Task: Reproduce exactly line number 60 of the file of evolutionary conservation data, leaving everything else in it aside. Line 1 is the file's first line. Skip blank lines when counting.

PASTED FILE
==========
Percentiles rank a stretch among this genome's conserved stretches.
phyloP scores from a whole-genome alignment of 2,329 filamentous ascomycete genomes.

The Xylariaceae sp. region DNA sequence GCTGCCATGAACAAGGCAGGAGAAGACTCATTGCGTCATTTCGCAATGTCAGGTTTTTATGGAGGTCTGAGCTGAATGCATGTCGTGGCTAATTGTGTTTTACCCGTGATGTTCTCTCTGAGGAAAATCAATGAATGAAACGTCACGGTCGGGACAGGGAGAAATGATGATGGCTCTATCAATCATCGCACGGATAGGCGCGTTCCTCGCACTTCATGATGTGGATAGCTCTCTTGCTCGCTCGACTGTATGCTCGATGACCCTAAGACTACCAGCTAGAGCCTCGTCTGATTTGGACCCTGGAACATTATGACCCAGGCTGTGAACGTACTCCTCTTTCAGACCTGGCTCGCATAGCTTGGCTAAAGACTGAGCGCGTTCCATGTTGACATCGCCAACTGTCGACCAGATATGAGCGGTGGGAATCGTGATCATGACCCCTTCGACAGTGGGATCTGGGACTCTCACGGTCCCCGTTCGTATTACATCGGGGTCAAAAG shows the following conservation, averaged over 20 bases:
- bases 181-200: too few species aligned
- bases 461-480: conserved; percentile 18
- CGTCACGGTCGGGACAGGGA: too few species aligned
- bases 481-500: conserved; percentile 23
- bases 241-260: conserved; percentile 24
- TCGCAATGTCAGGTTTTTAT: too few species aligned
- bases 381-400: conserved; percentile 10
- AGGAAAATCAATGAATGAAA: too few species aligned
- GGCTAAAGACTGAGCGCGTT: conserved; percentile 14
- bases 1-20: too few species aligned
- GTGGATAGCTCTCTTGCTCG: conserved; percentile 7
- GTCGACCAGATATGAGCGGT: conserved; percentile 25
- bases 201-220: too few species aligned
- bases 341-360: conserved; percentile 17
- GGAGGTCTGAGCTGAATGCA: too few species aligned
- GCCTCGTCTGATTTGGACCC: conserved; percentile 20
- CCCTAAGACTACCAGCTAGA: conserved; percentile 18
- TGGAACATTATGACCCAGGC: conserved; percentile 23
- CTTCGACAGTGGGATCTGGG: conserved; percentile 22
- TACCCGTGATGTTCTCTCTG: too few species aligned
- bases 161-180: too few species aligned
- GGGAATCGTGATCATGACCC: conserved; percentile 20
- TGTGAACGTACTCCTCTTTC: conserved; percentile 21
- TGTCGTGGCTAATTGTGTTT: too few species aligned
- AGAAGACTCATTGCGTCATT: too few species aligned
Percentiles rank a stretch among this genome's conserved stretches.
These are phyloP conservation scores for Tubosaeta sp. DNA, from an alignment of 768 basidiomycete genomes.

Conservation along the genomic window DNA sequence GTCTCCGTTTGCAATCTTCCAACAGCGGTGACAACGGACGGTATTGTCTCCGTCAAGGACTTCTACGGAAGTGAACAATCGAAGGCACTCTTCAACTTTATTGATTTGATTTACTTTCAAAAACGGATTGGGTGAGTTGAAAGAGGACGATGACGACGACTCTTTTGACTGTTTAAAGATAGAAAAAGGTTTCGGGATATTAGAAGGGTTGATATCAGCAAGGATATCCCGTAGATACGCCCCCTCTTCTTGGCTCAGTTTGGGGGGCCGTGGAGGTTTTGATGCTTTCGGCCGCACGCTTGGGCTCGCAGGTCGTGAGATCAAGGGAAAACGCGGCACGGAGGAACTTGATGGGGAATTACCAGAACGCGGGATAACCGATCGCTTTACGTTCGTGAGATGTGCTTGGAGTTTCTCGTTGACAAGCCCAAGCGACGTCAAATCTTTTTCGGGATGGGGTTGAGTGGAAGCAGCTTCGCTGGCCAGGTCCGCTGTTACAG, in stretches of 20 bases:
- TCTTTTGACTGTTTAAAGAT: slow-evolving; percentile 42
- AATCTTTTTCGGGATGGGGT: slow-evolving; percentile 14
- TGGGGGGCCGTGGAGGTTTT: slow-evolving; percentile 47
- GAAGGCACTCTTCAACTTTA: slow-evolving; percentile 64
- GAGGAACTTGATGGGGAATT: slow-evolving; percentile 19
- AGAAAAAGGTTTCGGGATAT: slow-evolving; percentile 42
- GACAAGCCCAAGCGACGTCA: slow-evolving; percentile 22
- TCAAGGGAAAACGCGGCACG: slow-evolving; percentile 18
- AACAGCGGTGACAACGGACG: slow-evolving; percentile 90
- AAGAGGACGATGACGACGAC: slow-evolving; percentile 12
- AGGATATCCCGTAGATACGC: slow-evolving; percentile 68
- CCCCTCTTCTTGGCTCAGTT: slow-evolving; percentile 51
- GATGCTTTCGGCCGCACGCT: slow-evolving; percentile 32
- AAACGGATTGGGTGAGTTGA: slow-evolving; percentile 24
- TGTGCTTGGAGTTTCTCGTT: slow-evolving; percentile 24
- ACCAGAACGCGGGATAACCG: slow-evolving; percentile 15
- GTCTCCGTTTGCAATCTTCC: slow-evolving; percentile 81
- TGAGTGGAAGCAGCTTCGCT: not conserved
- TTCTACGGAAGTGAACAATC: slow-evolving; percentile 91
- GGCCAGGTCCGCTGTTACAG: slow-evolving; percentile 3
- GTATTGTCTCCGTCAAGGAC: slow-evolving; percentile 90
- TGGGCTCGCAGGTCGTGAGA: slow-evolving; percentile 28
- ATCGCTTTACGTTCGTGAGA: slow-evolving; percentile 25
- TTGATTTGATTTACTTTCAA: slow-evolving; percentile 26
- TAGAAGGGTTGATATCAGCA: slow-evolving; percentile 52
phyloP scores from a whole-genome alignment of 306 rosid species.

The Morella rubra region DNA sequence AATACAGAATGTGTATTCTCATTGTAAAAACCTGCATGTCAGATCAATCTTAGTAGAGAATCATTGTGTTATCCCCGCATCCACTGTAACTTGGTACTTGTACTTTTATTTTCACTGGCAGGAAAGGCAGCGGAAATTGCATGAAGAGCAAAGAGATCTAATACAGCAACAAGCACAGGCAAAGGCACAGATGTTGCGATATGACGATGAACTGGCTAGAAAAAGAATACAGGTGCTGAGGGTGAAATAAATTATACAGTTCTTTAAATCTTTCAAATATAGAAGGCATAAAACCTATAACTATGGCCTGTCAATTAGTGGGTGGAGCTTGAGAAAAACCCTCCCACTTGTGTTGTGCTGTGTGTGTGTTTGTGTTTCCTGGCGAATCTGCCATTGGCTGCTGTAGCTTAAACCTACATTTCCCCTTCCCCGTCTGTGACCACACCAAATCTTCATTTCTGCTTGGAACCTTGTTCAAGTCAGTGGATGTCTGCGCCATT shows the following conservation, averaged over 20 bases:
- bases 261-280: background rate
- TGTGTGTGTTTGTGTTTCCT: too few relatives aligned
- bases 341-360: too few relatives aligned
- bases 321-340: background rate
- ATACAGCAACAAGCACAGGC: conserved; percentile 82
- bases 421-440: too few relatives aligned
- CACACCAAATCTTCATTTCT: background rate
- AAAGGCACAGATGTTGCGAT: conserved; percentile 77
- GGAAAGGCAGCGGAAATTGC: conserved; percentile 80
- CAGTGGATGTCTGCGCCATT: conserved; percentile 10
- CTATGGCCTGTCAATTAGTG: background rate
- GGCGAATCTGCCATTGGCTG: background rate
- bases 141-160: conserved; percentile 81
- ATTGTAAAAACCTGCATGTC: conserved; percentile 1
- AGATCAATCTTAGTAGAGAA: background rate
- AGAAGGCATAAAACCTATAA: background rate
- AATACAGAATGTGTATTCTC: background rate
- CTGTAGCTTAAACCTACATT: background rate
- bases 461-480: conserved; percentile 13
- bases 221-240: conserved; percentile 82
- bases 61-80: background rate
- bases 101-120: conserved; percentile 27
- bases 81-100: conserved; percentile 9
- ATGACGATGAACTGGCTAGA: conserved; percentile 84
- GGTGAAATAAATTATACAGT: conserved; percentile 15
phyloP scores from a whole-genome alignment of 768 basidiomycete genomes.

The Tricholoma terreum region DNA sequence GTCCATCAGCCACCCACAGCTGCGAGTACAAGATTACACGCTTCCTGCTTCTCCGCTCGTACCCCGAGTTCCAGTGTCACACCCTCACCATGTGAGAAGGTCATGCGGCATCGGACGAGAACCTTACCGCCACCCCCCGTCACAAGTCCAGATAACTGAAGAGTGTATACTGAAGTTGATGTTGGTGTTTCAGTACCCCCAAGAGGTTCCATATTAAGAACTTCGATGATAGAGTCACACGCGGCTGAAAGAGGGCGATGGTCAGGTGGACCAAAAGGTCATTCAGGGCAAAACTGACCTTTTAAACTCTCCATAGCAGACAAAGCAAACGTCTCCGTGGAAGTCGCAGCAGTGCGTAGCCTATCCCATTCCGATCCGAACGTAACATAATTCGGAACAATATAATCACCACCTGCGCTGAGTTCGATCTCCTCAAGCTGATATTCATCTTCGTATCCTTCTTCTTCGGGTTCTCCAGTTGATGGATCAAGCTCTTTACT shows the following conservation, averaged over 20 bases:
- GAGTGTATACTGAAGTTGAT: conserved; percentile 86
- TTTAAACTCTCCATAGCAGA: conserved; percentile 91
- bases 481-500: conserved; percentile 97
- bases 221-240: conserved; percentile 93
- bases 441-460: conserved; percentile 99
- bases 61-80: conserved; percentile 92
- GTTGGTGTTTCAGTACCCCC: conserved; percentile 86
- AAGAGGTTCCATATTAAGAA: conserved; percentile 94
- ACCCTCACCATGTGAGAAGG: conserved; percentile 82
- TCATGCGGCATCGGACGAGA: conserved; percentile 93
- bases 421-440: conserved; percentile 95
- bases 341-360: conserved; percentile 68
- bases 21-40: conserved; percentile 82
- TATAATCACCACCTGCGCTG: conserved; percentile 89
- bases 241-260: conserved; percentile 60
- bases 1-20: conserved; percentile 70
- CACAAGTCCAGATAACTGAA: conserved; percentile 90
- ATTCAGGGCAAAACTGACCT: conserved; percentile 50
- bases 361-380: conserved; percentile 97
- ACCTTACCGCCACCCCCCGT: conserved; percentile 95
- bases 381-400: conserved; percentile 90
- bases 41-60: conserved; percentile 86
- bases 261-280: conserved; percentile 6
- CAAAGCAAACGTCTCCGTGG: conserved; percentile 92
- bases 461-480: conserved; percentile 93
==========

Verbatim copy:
- TGTGTGTGTTTGTGTTTCCT: too few relatives aligned